So that the ferrite-core antenna 11 is tuned to the same frequency as the RF amplifier 12 for the same automatic frequency control voltage, the first coil 31 could be shunted by a small trimmer capacitor. However, it has been found that the effective capacitance resonating with the first coil 31 can be varied by varying the distance between the first coil 31 and the second coil 32. The variation of this distance, as well as the setting of the local oscillator trimmer capacitor 26, need only be done once after assembly of the radio receiver 10.
The capacitance provided by the varactors 43 and the blocking capacitors 44 for tuning the first coil 31 is about 100 picofarads. This represents a reactance of about 16 ohms at 100 MHz. The GAS-FET 33, on the other hand, has an input capacitance of about 0.5 picofarads, representing a reactance of about 3,000 ohms at 100 MHz. The ferrite core 30 has high permeability and at the same time has low loss (high Q) at the desired frequency. At 100 MHz the one-turn loop 31 with the ferrite material 14C has a Q of about 100. When the one-turn loop is tuned with the varactors 43 and capacitors 44, the current resonating in the one-turn loop 31 is increased relative to an untuned loop by a factor equal to the Q, or about 100 times. Therefore, electromagnetic radiation incident upon the ferrite core 30 produces an input signal on line 34 having a maximum voltage amplitude due to the resonance condition of the first coil 31 as well as the increased number of turns in the second coil 32.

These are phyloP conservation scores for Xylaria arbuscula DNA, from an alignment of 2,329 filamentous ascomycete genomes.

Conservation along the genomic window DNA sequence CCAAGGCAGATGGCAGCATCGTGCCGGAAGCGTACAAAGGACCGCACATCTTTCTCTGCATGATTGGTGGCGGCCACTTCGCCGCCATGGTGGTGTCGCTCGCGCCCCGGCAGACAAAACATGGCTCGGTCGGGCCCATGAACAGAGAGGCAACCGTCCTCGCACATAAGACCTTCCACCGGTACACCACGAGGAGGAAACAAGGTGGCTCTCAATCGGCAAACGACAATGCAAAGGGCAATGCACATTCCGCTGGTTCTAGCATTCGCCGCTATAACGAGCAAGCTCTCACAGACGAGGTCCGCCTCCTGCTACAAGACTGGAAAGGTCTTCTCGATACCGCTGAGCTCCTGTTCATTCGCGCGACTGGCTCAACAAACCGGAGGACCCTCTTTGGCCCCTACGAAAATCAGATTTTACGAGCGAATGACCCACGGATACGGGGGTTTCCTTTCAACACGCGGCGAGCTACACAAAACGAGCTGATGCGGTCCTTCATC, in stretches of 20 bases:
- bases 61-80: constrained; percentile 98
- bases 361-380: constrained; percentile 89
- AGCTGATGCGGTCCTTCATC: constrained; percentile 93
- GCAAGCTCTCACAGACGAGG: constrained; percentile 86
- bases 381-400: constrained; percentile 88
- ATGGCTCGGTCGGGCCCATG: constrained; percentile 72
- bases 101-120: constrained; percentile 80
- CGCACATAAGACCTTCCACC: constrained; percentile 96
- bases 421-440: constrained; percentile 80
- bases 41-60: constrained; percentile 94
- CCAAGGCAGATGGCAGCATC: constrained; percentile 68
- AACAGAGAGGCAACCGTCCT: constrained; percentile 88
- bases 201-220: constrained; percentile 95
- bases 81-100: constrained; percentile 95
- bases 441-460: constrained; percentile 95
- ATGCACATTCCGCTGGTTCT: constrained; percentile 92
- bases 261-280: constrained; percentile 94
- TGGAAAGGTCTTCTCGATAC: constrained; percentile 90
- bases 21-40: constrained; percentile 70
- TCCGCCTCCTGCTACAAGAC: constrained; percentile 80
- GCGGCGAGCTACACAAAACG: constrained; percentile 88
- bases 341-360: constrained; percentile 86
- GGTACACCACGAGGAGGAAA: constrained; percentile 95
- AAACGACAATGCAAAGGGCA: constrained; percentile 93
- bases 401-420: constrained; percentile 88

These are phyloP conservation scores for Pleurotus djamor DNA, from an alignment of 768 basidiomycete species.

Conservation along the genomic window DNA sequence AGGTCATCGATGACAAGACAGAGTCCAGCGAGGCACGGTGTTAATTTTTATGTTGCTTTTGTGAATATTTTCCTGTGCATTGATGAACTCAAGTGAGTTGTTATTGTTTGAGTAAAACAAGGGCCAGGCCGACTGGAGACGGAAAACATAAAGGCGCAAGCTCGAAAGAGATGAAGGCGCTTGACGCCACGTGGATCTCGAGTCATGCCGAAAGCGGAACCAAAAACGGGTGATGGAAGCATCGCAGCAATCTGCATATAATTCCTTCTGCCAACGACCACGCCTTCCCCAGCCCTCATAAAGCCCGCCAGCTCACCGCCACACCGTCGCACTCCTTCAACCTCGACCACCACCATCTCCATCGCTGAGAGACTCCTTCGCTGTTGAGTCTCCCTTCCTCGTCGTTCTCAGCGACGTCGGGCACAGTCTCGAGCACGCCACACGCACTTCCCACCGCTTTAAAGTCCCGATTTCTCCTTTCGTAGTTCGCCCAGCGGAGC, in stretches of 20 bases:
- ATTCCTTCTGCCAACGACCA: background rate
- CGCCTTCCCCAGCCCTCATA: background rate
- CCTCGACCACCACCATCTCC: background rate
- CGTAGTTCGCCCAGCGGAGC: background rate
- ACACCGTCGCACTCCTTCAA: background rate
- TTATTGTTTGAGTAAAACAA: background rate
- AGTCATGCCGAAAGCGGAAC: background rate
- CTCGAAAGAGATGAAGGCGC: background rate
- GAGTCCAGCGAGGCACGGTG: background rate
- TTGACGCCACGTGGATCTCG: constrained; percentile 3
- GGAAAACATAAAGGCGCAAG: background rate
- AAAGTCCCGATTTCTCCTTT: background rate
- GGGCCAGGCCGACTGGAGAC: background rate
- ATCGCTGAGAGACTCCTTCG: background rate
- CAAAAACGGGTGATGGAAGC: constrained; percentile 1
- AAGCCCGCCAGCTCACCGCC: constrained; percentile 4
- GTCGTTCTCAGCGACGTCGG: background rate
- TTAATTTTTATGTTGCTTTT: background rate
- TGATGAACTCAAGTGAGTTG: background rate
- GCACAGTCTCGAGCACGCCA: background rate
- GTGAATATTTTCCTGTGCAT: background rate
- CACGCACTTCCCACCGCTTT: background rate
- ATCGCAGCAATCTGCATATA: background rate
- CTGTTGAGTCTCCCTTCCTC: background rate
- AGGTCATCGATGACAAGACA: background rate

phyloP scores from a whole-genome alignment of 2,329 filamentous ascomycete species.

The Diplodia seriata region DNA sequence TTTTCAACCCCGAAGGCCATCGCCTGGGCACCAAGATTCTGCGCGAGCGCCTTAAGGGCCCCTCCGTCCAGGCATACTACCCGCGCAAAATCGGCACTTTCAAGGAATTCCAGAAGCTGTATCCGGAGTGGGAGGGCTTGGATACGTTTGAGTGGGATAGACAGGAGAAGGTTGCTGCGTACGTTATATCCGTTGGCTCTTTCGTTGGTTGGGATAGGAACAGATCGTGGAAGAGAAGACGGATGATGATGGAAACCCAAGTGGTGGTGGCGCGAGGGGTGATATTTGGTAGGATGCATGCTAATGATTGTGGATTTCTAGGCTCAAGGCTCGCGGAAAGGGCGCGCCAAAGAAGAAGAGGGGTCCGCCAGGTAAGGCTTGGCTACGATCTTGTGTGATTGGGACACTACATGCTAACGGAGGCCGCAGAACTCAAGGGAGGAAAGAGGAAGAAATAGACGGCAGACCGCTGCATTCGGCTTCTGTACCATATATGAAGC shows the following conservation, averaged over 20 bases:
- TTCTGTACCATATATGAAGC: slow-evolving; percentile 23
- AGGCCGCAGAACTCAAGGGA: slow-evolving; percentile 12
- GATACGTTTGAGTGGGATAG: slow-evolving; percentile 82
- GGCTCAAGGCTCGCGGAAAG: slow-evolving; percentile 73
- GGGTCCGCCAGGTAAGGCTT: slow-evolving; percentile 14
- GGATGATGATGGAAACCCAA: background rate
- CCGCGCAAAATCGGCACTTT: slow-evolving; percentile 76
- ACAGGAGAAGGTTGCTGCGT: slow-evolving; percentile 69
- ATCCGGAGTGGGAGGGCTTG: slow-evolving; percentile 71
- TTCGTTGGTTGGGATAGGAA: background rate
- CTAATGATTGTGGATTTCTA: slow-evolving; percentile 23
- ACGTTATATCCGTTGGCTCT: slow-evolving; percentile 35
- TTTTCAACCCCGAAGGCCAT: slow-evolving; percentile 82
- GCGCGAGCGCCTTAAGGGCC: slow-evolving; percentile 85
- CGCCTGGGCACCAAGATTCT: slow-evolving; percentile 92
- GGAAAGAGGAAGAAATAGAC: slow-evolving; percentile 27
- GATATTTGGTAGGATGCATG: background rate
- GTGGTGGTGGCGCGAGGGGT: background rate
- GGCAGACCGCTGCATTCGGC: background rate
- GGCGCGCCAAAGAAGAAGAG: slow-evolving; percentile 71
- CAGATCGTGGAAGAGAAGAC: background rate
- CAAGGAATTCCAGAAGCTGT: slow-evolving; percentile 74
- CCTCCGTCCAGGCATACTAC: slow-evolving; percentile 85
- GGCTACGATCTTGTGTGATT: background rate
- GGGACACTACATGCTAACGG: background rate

Since the FET has very high input impedance, the voltage on the input line 34 is virtually open circuit voltage, and is therefore twice the voltage that would be obtained if the FET had a lower impedance matching the impedance of the coil 32.